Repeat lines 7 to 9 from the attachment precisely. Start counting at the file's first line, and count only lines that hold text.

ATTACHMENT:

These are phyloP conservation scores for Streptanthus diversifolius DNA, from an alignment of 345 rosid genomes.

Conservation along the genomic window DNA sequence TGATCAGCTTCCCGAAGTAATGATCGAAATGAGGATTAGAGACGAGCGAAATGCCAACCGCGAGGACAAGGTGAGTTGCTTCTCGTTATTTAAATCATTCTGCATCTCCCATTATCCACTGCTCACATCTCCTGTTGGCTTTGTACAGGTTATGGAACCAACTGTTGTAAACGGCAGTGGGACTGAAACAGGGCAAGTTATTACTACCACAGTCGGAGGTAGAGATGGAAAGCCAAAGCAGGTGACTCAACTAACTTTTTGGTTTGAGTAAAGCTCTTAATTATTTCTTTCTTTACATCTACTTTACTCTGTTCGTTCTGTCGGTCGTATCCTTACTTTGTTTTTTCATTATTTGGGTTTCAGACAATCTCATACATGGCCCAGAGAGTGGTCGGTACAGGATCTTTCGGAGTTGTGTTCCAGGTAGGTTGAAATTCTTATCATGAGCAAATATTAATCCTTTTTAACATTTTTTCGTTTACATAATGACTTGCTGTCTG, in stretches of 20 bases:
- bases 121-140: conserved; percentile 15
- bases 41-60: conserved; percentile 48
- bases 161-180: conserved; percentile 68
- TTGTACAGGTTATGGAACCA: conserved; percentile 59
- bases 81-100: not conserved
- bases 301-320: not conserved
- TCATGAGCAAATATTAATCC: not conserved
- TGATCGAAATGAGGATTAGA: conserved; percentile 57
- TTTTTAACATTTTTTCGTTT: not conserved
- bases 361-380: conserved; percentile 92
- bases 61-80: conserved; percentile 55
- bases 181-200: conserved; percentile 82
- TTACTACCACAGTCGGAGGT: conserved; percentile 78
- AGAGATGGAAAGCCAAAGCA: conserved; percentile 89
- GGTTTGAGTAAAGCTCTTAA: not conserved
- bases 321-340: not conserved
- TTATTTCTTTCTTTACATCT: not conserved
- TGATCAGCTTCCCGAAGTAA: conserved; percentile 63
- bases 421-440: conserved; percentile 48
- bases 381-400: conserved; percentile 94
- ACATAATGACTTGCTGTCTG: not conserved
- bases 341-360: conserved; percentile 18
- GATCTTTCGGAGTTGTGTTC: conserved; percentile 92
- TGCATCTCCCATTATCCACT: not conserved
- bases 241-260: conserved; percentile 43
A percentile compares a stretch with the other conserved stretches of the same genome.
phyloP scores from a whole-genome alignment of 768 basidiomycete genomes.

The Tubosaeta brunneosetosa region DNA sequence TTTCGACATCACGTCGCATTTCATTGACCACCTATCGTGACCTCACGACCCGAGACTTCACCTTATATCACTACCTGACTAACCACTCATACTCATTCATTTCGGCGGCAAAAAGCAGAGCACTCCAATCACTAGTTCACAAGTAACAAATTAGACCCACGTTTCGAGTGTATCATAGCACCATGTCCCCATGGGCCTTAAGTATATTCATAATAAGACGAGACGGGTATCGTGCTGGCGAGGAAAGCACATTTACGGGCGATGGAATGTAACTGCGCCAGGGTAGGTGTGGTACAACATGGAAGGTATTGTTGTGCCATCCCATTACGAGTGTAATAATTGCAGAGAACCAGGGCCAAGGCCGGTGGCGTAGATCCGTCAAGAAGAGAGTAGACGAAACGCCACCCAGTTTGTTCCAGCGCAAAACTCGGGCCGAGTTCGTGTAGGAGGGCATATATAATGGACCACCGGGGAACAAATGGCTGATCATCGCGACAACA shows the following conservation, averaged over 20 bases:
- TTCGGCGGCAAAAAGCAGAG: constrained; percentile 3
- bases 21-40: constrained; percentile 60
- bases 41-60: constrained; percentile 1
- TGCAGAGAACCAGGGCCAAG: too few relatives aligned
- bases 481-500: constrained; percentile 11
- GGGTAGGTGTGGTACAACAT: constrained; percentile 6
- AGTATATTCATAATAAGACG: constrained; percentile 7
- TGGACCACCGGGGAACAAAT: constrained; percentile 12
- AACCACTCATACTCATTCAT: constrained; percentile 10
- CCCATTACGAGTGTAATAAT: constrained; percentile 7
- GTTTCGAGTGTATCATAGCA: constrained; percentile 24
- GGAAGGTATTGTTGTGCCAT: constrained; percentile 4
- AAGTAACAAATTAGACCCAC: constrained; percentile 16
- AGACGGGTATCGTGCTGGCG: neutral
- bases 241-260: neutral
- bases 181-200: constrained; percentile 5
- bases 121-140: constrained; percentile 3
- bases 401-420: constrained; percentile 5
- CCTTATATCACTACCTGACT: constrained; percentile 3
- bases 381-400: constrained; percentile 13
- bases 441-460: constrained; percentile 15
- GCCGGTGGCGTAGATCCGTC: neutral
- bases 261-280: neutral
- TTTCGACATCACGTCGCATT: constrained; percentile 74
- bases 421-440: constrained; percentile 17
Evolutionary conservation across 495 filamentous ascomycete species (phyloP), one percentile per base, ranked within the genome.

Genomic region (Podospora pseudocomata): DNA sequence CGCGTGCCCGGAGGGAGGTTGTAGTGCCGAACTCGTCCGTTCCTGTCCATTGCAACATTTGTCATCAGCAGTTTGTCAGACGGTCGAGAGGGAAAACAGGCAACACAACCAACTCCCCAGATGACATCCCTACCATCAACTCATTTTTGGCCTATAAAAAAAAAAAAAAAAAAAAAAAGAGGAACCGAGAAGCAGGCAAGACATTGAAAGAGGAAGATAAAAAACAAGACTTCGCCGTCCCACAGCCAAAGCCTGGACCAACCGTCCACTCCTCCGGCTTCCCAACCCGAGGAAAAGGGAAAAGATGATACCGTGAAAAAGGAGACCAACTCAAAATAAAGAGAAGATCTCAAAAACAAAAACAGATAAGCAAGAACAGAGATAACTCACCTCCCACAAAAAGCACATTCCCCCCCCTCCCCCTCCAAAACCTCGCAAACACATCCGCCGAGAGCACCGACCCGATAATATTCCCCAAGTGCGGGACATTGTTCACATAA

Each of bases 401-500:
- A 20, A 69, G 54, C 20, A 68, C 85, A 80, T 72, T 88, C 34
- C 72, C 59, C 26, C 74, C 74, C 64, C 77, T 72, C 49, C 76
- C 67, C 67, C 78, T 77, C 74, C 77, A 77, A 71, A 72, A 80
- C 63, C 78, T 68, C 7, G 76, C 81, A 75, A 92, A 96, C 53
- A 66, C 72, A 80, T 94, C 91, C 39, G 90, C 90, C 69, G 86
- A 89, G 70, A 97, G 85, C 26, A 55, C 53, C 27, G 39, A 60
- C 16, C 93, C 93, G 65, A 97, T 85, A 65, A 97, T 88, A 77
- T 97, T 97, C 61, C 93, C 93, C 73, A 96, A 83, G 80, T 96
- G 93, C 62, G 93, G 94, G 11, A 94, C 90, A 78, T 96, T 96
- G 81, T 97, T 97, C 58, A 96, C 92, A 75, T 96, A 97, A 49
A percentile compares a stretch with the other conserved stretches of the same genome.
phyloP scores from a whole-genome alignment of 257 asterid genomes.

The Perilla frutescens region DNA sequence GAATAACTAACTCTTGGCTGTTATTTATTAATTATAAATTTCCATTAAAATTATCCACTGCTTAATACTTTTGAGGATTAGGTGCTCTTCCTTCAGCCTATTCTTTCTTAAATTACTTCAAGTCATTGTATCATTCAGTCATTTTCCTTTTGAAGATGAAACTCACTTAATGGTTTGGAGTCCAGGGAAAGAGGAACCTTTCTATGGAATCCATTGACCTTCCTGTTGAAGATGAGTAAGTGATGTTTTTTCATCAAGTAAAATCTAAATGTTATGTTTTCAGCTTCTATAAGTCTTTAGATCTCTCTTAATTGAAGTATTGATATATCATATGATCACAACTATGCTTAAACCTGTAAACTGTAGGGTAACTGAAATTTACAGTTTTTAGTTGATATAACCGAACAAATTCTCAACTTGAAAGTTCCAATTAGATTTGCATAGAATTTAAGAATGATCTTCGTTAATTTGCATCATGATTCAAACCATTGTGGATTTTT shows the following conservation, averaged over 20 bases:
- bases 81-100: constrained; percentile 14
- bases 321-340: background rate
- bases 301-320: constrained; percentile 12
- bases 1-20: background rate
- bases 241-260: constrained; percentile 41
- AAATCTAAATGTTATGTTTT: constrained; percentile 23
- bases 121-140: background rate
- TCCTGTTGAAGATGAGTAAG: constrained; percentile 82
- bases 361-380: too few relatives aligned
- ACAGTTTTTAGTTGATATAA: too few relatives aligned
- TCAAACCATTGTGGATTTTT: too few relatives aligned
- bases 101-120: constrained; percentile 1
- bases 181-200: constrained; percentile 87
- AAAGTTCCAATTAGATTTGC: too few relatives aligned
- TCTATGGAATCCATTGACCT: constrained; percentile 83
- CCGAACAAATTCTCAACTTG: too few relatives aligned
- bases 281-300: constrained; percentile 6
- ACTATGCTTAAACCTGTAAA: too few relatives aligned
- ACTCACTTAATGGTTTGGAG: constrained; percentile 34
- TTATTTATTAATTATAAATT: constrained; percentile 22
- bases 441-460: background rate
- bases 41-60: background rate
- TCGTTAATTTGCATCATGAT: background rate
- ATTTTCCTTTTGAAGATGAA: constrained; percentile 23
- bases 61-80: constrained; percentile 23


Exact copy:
- bases 81-100: not conserved
- bases 301-320: not conserved
- TCATGAGCAAATATTAATCC: not conserved